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Why is race walking an Olympic sport?

The Olympics are no stranger to weird and quirky sports. They once had tug of war.

ATLANTA — Tug of wars, live-pigeon shooting and single synchronized swimming were among the absurd Olympic sports throughout time. 

The 2020 Tokyo Olympics introduced new sports like climbing, skateboarding, karate and surfing. 

But they were far from weirdest events at the Games. 

Race walk 

A swift swinging of the hips and a powerful stride are necessary for the sport. However, unlike other track and field events, the walk isn't about speed, rather a perfected technique. 

Per the race rules, one foot must be on the ground at all times and must be visible to the human eye. If both feet lose contact with the ground, it's considered "lifting." Judges are vigilant for anyone who breaks form while striding; any violations of "lifting" or knee bending result in a penalty.  

Credit: AP
Athletes compete in the men's 50km race walk at the 2020 Summer Olympics, Friday, Aug. 6, 2021, in Sapporo, Japan. (AP Photo/Eugene Hoshiko)

Judges are alongside the athletes and wave paddles in front of athletes who break form or lose contact with the ground. Three paddle warnings mean athletes are out and disqualified. 

The sport, introduced in 1904 at the St. Louis Olympics, used to be part of a decathlon equivalent called the "All-Around Championship." There are two competitions: the 20km and 50km races. 

Both men and women can compete in the 20km, but the 50km is reserved for male athletes. The International Olympics Committee decided the event no longer coincides with the mission on gender equality, and the 50km will not return for 2024.

David Tomala of Poland won the gold medal on Thursday afternoon -- it was his second 50km and possibly his last.

Modern Pentathlon 

Credit: AP
Michelle Gulyas of Hungary, left, and Zhang Mingyu of China compete in the fencing portion of the women's modern pentathlon at the 2020 Summer Olympics, Thursday, Aug. 5, 2021, in Tokyo, Japan. (AP Photo/Andrew Medichini)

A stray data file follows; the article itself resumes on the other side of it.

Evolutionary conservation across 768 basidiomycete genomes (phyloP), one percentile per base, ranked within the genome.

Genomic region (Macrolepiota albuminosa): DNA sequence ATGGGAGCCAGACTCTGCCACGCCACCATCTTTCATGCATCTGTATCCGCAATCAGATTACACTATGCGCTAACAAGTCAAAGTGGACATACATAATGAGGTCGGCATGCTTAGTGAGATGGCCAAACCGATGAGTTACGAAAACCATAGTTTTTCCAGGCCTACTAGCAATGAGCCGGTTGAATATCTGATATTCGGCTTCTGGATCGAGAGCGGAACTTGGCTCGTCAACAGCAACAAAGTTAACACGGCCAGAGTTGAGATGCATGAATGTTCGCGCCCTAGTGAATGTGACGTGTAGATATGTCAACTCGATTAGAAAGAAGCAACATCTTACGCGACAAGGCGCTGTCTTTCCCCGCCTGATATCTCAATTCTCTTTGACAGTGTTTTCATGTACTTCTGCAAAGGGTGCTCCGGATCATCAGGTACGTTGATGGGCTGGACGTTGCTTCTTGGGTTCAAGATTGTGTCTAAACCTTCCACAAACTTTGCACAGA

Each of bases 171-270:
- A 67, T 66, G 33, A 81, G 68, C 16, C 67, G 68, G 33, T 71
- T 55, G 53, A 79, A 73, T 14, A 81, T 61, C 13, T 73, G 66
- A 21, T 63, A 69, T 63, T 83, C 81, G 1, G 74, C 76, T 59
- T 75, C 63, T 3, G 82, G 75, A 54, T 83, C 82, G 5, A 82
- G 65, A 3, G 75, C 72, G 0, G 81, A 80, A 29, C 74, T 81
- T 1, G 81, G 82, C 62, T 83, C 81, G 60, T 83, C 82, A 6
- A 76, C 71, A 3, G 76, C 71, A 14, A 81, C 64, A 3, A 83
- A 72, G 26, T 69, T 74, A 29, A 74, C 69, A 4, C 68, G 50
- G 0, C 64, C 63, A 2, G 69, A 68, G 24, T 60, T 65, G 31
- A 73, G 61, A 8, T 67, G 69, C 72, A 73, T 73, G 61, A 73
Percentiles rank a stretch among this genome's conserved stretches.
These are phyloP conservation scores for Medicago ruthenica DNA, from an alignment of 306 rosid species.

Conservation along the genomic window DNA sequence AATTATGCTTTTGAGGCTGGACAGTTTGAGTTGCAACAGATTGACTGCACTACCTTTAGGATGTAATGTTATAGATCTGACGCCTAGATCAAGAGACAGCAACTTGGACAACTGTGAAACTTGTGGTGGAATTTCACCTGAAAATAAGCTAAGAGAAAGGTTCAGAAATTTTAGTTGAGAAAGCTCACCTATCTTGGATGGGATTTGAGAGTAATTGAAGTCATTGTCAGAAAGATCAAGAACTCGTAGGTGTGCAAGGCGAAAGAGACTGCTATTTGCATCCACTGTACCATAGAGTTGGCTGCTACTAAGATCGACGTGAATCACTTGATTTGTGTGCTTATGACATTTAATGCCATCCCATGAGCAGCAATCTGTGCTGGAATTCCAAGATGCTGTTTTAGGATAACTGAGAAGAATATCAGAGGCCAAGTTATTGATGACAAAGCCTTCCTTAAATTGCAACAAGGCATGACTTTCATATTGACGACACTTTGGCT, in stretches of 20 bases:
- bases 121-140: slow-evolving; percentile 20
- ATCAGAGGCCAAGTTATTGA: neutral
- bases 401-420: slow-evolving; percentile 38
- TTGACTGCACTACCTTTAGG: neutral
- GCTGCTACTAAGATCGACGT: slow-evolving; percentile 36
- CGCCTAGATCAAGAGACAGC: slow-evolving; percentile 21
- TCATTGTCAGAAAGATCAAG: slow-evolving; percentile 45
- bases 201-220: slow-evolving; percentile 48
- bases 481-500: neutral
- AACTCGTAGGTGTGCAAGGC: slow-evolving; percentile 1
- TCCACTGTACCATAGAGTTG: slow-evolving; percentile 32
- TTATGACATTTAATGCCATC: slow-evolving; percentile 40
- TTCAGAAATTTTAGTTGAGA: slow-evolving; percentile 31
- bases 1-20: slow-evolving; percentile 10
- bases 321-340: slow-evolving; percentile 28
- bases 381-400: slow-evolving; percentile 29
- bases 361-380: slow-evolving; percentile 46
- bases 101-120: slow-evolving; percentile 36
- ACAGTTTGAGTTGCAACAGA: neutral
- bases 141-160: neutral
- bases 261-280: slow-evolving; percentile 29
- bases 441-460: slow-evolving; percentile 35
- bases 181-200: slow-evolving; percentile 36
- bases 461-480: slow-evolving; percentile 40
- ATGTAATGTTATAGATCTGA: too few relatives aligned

Modeled after the pentathlon in the Ancient Olympic Games, the modern pentathlon consists of five events. The competition encompasses the ideal skills of a soldier by competing in fencing, swimming, showjumping and a laser run --  a combined event of pistol shooting and a 3,200m cross-country run. 

It was part of the 1912 Olympics and maintained a stronghold in the event lineup for the Games. The modern pentathlon would take place over several days, much like the decathlon and heptathlon. Since the 1996 Atlanta Game, it is a one-day event. 

One of the weirdest requirements of the games surrounds the showjumping. Athletes much ride an unfamiliar horse over a 12-obstacle show jumping course, according to the game rules

While athletes rack up points during the first three events, the medal winners are determined by the finish order of the laser run. 

In the 2020 Olympics, 36 athletes were on the roster for both the men's and women's events. Kate French, representing Great Britain, won the women's events with a total score of 1385.

The men's event starts Saturday, Aug. 7.

Table tennis 

Credit: AP
China's Xu Xin, right and Ma Long returns a shot during the table tennis men's team gold medal match against Germany's Patrick Franziska and Timo Boll at the 2020 Summer Olympics, Friday, Aug. 6, 2021, in Tokyo. (AP Photo/Kin Cheung)

Table tennis, Ping-Pong's professional and more successful sibling, was introduced to the Olympics in 1988 at the Seoul Games. Traditionally, the game consisted of men's and women's singles and team events, but the 2020 Tokyo Olympics introduced a mixed doubles event. 

The game follows the principles of tennis, hence the name, but has a different scoring system. Per the game rules, the match begins with a coin-toss in which the winner can serve the ball first, receive it, or choose the side of the table. 

According to the official Olympics page, players must score 11 points to win the match. If there's a 10-10 stalemate, the player must have a two-point lead to defeat. 

The game has many aliases, including ping pong, "whiff waff," and "flim-flam" -- all stemming from the sounds of the ball being hit. For professional athletes, however, there is only table tennis. 

Only time will tell what weird and quirky sports will make their way onto the Olympic roster -- perhaps tug of war will make a comeback. 

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